Inferior Vena Cava Filters: Inferior Medical Device?
A recent NBC News investigation looked into the medical device known has an inferior vena cava (IVC) filter, specifically one type called the Recovery Filter, manufactured by C.R. Bard. The news investigation was a bit horrifying, not only because it recounted that patients have died from this device, but also alleged that the manufacturing company had forged FDA application documents.
What is an IVC filter?
The inferior vena cava is the largest vein in the human body, and carries deoxygenated blood from the lower part of the body through the heart and to the lungs. The purpose of IVC filters is to prevent blood clot (pulmonary emboli) from traveling to the lungs. Permanent inferior vena cava filters were first used in the later 1960s, with retrievable filters FDA approved back in 2003. Retrievable filters are intended to be implanted for a short period of time, and removed when the threat of pulmonary embolism (PE) has subsided. The device is quite small and looks a little like a metal case with wire “legs” that is surgically interested into a patient’s vein.
Why can the device be so dangerous?
On average, 250,000 individuals each year have an IVC filter surgically implanted. So why is such a common device potentially dangerous? Due to a rather small amount of studies conducted on the device, and the increase in medical technologies, the device continues to be used. However, IVC filters are associated with serious medical complications, including death. IVC filters are known to fracture or migrate once implanted. Specifically, the “legs” of the device may fracture off and travel within a patient’s bloodstream and lodge itself in an internal organ, usually the heart or lungs. Serious side effects associated with IVC filters include:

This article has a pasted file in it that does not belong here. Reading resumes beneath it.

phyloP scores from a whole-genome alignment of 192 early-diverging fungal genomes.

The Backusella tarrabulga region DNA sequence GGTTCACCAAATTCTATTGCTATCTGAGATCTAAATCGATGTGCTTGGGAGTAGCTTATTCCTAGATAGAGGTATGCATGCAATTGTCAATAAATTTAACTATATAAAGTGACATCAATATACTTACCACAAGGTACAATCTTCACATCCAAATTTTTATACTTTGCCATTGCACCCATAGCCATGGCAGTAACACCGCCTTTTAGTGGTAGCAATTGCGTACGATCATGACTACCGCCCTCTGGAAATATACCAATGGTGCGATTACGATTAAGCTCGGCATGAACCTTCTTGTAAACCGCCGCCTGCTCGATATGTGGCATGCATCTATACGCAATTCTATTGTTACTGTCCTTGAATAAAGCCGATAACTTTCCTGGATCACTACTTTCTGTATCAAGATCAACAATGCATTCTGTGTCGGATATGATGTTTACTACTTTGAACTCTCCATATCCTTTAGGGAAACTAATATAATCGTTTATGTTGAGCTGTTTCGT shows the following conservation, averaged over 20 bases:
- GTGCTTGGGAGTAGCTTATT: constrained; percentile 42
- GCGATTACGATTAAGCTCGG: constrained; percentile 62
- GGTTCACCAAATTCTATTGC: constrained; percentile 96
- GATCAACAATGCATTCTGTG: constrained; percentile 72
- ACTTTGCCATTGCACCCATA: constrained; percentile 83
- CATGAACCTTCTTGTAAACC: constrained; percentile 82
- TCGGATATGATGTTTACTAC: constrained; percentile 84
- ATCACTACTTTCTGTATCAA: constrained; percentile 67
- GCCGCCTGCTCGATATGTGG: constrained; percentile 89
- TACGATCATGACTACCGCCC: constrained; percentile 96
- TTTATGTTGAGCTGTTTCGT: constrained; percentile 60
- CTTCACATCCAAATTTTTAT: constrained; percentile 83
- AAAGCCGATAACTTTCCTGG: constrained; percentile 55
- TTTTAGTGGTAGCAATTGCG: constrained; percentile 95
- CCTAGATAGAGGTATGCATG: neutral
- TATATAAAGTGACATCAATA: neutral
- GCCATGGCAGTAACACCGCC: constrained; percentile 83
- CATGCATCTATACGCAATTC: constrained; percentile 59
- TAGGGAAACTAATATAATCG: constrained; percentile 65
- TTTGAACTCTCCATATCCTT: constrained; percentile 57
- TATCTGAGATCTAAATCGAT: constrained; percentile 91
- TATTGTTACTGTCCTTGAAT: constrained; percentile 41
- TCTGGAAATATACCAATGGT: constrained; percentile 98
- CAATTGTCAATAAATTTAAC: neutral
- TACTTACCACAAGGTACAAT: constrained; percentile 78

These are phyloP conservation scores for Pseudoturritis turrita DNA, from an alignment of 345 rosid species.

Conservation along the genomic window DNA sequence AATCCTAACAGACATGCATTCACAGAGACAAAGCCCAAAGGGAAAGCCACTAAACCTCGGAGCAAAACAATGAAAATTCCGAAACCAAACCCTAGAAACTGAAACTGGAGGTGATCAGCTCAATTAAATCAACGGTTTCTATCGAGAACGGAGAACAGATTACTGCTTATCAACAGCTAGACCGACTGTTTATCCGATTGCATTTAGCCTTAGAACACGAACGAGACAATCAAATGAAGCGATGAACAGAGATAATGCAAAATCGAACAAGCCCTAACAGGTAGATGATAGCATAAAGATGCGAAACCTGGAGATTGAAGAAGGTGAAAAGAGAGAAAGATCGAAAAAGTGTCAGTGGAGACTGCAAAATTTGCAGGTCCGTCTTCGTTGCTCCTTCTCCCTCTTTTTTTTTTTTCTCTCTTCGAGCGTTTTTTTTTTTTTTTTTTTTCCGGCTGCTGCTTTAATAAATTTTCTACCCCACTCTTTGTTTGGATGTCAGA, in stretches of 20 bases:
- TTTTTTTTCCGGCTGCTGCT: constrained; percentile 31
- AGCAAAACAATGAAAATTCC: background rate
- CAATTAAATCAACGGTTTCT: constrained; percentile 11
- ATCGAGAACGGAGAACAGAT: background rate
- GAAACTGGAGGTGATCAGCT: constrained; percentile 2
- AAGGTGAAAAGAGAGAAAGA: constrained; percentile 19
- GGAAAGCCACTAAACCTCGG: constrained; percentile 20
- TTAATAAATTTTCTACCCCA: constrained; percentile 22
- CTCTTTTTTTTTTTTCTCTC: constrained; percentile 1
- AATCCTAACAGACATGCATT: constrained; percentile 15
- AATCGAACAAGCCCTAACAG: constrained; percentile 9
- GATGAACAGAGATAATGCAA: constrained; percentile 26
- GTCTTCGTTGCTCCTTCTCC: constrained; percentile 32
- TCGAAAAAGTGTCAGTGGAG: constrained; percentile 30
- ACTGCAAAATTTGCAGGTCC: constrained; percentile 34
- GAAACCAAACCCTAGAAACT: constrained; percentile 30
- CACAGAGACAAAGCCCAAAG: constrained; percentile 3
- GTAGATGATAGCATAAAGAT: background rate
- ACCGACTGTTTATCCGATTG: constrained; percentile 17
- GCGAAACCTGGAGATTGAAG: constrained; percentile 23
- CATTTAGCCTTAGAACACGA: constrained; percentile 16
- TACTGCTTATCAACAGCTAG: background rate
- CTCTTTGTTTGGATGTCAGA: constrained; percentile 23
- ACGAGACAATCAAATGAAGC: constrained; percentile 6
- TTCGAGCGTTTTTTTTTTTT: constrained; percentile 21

- Device migration
- Filter embolization (heart, lung, liver, kidney)
- Filter fragmentation
- Insertion-site thrombosis
- Perforation of the vena cava
- Recurrent deep vein thrombosis
- Recurrent pulmonary embolism
- Thrombotic complications
- Vena cava thrombosis
- IVC trauma
- Penetration of vessel wall
- Filter infection
The FDA warned in both a 2010 Safety Communication and 2014 Updated Safety Communication that leaving retrievable IVC filters in the body for too long increases the chances of a complication occurring and recommended that physicians remove a filter as soon as a patient’s risk for PE has passed.
What NBC News Discovered
NBC News obtained confidential documents regarding the filter, noting that Bard previously hired a public relation firm in regards to the Recovery filter, as well as, an outside doctor to conduct a study on the filter. The study cited that the filter had higher rates of death, filter fracture, and filter movement than all of its competitors, according to NBC News. Yet, the company did not recall the filter and continued to sell it until later released a modified version of the IVC filter.
NBC News then interviewed a former company insider, a regulatory specialist (on FDA regulations). She says Bard failed to give her results from a small clinical trial, and she grew concerned about the device after that. She stated in the interview that she would not sign Bard’s FDA application until her concerns were addressed, but her signature appears on the application. She stated that the form was signed without her knowledge.
Some pretty surprising and troubling things are accounted in this series, bringing to light the issues with IVC filters. If you or a loved one has been injured by an IVC filter, it may be time to contact an experienced personal injury attorney.Back to the Blog